From the parking lot at the base of Moro Rock you will find a 0.25 mile trail which ascends approximately 300 feet and some 400 odd steps to the 6725 ft peak. The trail is either granite or concrete all of the way to the top with metal pipe rails or granite rocks bordering it. It can be a taxing climb but I have seen people of all ages make the trek. If you have a fear of heights this can be a true challenge for you since the path overlooks sheer 1000+ foot drops.
|About the rock:|
Moro, according to ranger lore, is a Spanish word that might mean "roan-colored horse," a snout, a promontory or an unwatered place. It stands there as evidence that about 100 million years ago, molten rock rose from the depths of the Earth, cooling as it went. Up on the surface, it solidified into a mass of black-and-white crystals and then suffered the stresses and strains of movement on the surface. Cracks formed and rock peeled off (exfoliation), leaving a dome. The Sierras contain lots of these domes, but Moro is the only one with a parking lot at the base and a comfortable metal stairway to the summit. The Potwisha Native American’s who lived in the valley below Moro Rock may have placed a high spiritual value on it since it was omnipresent in their daily lives. The valley that the Kaweah River runs through, and Moro Rock overlooks, is nearly as deep as the Grand Canyon.
About the stairway:
1917- Wooden stairs were built on Moro Rock. They were inelegant and dangerous.
1931- Moro Rock's wooden staircase was replaced with a stone stairway by the park service.
1933- Metal handrails were added to Moro Rock by the Civilian Conservation Corps (recall that the CCC was the Roosevelt administration’s depression era solution to the rampant unemployment of the time and were responsible for many unique and historical structures; the Moro stairway being one of them)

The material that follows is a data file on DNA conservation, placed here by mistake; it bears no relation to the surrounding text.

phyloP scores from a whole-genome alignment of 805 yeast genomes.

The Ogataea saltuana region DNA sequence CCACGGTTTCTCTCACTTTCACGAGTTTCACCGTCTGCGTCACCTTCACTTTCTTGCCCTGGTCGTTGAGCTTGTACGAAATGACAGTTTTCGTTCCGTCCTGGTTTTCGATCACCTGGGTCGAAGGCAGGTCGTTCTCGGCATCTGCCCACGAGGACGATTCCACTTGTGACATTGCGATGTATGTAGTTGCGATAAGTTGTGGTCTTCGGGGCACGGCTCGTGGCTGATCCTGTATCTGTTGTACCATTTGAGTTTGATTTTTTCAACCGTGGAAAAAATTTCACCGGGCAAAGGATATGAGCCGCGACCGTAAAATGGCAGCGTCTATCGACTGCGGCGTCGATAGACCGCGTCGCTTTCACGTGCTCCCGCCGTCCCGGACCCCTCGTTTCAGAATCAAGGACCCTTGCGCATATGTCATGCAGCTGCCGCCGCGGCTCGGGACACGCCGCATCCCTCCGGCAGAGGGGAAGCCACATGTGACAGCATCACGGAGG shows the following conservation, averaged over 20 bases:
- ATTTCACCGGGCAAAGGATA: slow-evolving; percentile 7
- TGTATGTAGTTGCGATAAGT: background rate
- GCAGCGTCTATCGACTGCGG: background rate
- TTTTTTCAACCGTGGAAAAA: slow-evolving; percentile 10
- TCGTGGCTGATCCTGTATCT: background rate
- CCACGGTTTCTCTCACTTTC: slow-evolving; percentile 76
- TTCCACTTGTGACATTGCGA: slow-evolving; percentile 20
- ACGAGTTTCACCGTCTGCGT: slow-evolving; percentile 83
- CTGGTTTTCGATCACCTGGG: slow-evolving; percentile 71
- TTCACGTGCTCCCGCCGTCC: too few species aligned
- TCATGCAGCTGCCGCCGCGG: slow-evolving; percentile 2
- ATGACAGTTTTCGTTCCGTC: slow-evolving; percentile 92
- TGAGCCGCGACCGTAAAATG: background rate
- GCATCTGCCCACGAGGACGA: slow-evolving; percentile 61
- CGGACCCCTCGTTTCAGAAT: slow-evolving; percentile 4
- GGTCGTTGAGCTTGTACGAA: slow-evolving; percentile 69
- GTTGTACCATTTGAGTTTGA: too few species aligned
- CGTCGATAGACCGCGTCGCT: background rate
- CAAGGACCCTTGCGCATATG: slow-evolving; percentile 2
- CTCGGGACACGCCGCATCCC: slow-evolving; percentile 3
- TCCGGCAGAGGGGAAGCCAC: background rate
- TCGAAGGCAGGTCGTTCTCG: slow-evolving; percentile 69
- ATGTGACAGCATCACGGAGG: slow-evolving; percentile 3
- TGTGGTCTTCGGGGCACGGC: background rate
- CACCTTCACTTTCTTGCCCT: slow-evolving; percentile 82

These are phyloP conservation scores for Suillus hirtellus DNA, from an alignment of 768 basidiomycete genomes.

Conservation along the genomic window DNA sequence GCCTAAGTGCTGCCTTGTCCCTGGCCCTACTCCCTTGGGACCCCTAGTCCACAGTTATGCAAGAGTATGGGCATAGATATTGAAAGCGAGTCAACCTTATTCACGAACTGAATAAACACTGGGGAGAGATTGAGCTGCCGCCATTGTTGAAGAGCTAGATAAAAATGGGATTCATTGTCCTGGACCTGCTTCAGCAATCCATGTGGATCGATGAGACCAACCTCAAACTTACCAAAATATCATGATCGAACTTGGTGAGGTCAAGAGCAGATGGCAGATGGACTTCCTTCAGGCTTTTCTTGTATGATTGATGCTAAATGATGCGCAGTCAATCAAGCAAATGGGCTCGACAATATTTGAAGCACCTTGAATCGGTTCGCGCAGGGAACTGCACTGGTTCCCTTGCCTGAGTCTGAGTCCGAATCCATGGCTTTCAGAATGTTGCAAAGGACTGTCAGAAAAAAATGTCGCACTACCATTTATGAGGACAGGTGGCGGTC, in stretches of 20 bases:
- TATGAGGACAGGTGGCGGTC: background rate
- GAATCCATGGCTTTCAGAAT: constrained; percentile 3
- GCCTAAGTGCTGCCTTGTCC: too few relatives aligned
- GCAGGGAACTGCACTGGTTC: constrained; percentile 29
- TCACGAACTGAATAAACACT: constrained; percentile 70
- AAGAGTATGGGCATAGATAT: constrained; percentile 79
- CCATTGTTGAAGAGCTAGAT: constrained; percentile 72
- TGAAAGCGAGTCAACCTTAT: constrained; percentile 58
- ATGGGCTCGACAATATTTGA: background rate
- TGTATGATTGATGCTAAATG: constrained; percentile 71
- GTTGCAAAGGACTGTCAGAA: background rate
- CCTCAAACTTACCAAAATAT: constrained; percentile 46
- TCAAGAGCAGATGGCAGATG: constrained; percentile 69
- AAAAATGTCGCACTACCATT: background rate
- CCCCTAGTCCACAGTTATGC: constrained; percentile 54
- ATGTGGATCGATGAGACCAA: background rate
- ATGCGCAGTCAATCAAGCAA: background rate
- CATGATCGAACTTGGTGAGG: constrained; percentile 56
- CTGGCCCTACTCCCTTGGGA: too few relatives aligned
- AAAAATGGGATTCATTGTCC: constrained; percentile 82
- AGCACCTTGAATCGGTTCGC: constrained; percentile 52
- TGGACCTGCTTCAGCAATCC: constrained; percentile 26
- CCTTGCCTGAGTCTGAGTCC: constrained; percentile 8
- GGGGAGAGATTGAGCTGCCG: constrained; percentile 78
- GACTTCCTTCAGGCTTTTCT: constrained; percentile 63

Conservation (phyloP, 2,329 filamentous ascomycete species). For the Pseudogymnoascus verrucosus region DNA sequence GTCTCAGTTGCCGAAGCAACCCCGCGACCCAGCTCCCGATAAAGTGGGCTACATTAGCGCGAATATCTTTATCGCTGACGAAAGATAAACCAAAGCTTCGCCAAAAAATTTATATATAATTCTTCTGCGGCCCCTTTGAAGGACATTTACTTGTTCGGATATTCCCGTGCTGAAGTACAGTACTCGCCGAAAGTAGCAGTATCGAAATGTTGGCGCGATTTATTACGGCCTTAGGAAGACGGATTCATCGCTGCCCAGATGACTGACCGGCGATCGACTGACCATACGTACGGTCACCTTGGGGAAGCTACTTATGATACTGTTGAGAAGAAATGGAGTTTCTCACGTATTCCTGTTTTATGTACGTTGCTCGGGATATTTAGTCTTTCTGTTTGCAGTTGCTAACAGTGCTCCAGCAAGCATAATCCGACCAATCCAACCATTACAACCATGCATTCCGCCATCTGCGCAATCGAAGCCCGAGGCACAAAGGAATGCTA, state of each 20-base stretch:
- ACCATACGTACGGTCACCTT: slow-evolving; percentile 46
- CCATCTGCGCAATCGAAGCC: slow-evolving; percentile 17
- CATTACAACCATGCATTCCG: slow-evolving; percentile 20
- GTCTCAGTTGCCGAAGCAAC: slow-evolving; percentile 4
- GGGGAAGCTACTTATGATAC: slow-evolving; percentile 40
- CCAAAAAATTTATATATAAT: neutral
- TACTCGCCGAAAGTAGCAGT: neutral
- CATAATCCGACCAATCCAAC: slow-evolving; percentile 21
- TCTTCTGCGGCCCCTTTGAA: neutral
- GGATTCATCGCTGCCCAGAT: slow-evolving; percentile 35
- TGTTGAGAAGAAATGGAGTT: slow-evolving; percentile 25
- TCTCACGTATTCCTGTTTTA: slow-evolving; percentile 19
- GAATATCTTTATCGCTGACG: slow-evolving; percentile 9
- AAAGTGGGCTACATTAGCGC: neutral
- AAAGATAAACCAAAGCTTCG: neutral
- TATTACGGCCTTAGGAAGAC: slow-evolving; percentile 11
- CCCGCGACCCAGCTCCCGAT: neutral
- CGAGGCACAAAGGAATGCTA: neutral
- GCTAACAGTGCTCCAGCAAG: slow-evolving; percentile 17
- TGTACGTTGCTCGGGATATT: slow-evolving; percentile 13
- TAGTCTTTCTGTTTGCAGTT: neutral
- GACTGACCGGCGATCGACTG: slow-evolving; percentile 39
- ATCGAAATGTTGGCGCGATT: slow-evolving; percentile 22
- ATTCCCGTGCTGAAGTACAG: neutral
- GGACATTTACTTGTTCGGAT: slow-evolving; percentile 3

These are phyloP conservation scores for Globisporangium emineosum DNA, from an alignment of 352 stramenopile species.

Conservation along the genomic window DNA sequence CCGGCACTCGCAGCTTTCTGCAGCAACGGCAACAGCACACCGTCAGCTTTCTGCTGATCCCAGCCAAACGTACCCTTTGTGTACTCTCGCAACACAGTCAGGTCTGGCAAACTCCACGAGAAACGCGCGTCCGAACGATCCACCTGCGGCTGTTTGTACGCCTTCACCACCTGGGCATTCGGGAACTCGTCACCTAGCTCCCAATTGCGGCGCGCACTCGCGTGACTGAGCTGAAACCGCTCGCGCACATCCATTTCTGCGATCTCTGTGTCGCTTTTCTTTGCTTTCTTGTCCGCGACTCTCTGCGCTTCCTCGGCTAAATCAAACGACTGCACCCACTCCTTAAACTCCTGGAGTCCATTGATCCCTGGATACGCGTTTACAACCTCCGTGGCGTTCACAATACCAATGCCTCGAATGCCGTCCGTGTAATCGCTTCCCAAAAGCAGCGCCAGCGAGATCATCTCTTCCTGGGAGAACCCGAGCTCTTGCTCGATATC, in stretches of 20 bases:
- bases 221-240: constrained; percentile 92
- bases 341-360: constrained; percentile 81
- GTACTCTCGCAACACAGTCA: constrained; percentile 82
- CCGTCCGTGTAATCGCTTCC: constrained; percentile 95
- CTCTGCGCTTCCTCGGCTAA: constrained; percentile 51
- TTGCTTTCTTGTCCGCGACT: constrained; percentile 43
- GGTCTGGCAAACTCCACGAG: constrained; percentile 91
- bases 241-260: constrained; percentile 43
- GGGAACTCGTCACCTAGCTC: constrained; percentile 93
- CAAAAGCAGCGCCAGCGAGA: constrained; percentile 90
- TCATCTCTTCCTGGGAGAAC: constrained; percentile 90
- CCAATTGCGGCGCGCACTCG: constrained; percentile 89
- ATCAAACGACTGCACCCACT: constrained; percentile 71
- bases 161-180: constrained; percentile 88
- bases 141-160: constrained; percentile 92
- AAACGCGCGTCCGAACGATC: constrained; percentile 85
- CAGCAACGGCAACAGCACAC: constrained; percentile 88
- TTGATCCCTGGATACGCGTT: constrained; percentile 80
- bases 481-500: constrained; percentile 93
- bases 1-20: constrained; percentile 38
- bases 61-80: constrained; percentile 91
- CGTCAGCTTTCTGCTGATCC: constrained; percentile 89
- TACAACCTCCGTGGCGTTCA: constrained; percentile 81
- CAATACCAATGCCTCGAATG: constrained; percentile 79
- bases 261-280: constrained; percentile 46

The Moro Rock Stair case is listed in the National Register of Historic Place. Structure - #78000283. http://www.nationalregisterofhistoricplaces.com/CA/Tulare/state.html
The stairway not only makes the top of this interesting granite dome accessible, but it was constructed in such a way that sections of it blend into the rock surroundings and are not observable from below. The construction of the stairway was a daunting task considering when it was built and that the concrete was hauled up the mountainside by hand.
The following excerpt from the ChicagoTribune.com which shows that a structure like this stairway would not be built today:
William Tweed, a naturalist at Sequoia/Kings Canyon, noted that certain amenities in the parks would probably not exist if the heart of the Sierras were a recent discovery. The stairway to the top of Moro Rock, for example. "That would be very hard to build today," he said. "The truth is, the world has changed so much, it would be very hard to build much of what we have here now. Tweed meant that the public has become more sensitive and selective about "improvements." People love their parks and they want to visit them, but they also want to see them as nature intended.
The following excerpt from Trails.com:
An exciting climb up a 300-foot dome to vistas of the Great Western Divide and Kaweah Canyon. Moro Rock provides one of the few points in the heavily forested western part of Sequoia National Park where you can gaze upon the spectacular Great Western Divide without hiking an hour or more. This granite dome rises so abruptly from the wall of Kaweah Canyon that from nearly every angle it looks unclimbable without technical gear. Not so, thanks to an exhilarating concrete stairway built by the Park Service in 1931, with iron handrails added two years later by the Civilian Conservation Corps. This marvelous stairway replaced a breezy wooden flight built in 1917, and is so unobtrusive that it was . . .
[. . . well, you get the idea.]